The Commodity Futures Trading Commission's employees are its most important resource.
Our employees come from diverse backgrounds and work together to carry out our mission. Equal employment opportunity at the CFTC is a continuing commitment. To maintain neutrality in resolving disputes, the EEO office is independent of any other CFTC office and the EEO Program Director reports to the Chairman of the CFTC.
No FEAR Act Information
Equal Employment Opportunity Data posted pursuant to Title III of the Notification and Federal Employee Antidiscrimination and Retaliation Act of 2002 (No FEAR Act), Pub. L. 107-174.
The primary purpose of the No FEAR Act of 2002 is to improve Federal agency accountability for violations of the anti-discrimination and whistleblower protection laws related to employment and to ensure that employees, applicants for employment, and former employees know their rights under anti-discrimination laws and the Whistleblower Protection Act.
No FEAR Report - FY20 (PDF)
MD-715 Report FY20 (PDF)
EEO Contact Information
Commodity Futures Trading Commission Equal Opportunity Employer Statement
Tanisha Cole Edmonds, Chief Diversity Officer
Sarah Pauly, Diversity Manger
Derrick Wilson, Diversity & Inclusion Specialist
Location and mailing address:
1155 21st Street, NW
Washington, DC 20581
TTY Telephone: 202-418-5428
Anti-Discrimination Laws Information
Personnel actions affecting any term or condition of employment may not be based on an individual's:
- National origin
- Sex (including pregnancy and childbirth)
- Age (40 years or more)
- Disability (physical or mental)
- Participation in the EEO process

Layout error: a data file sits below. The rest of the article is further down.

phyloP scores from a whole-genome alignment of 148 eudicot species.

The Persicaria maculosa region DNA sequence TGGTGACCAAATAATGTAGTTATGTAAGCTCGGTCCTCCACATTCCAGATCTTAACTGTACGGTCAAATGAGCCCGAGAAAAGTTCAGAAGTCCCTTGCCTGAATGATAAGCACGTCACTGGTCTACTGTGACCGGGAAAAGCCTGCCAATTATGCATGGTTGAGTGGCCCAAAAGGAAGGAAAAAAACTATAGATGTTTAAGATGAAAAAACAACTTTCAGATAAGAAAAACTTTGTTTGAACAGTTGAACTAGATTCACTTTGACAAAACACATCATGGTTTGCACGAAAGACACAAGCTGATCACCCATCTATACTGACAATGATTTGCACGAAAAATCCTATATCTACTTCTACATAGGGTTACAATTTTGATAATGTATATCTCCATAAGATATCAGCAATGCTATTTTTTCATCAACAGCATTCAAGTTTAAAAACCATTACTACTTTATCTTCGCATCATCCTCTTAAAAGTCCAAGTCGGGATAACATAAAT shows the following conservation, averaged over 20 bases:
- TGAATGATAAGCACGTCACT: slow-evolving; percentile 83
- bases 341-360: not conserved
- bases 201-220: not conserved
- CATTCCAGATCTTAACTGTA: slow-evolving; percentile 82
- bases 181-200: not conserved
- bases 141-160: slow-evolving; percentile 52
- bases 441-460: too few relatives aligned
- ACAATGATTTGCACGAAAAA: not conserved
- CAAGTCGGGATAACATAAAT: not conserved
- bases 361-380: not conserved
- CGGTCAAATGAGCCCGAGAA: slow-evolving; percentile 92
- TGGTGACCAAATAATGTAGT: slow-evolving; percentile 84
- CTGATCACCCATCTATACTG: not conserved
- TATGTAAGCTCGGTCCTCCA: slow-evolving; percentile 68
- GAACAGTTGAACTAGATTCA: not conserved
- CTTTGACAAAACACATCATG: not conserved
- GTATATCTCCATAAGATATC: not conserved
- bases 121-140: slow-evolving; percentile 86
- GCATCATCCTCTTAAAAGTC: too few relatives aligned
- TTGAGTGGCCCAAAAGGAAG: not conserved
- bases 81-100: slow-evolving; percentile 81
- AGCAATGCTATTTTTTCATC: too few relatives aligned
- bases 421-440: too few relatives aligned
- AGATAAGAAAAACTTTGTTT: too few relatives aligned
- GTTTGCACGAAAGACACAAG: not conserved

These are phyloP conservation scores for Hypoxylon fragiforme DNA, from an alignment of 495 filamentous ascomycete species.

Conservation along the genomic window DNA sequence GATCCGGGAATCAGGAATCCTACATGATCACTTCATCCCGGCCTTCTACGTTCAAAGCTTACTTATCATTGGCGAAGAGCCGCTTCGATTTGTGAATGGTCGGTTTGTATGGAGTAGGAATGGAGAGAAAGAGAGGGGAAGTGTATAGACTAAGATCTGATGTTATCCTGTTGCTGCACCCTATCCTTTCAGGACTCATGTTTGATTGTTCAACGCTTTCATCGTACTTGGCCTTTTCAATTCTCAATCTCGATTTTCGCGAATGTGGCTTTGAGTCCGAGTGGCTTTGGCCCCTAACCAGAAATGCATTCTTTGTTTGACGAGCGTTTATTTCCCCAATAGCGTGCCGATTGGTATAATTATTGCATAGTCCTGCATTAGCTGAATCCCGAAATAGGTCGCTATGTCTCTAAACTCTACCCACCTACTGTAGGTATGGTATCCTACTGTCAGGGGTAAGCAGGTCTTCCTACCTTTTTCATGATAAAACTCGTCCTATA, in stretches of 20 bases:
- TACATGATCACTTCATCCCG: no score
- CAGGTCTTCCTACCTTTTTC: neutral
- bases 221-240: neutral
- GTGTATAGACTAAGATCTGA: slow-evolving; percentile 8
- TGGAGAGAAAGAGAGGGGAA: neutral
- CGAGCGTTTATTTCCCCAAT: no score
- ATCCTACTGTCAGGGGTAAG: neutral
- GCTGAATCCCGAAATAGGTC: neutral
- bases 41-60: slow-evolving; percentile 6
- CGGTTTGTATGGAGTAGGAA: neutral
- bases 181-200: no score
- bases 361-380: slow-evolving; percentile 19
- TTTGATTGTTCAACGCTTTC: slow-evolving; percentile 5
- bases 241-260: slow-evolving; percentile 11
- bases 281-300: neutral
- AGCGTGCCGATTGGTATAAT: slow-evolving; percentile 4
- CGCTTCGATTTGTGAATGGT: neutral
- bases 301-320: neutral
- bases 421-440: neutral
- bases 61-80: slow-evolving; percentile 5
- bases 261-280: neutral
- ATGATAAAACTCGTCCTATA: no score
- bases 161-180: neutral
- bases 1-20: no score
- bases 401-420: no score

- Opposition to employment discrimination
Hostile Work Environment Discrimination (Harassment) is Prohibited
- Employees may not be subjected to unwelcome conduct in the course of employment because of their race, color, religion, gender, sexual orientation, national origin, age, or disability.
- Employees may not be subjected to unwelcome conduct in the course of employment because they have participated in the EEO process or expressed their opposition to employment discrimination.
Other Personnel Practices Prohibited by the Civil Service Reform Act of 1978, 5 USC 2302, and Executive Order 11478
In addition to the prohibitions contained in anti-discrimination and whistleblower protection laws, merit system principles provide that no personnel action in the Federal government may be based on an individual's:
- Marital status
- Political affiliation
- Sexual orientation
- Conduct not adversely affecting job performance.
Reasonable Accommodation for Disability and for Religion
- The CFTC provides reasonable accommodation for employees or applicants with physical or mental disabilities who request such accommodation to perform the duties of a position or to participate in the application process.
- The CFTC provides reasonable accommodation for the religious practices and beliefs of employees and applicants.
Federal Anti-Discrimination Laws and Executive Orders
- Title VII of the Civil Rights Act, 42 USC 2000e
- Equal Pay Act of 1963, 29 USC 206(d)
- Age Discrimination in Employment Act of 1967, 29 USC 621
- Rehabilitation Act of 1973, Sections 501 and 505, 29 USC 791
- Titles I and V of the Americans with Disabilities Act of 1990 (ADA), 42 USC 12101
- Civil Rights Act of 1991, 42 USC 1981
- Civil Service Reform Act of 1978, 5 USC 2302
- Policy Statement on Equal Employment Opportunity
- Policy on Anti-Harassment
Complaints of Employment Discrimination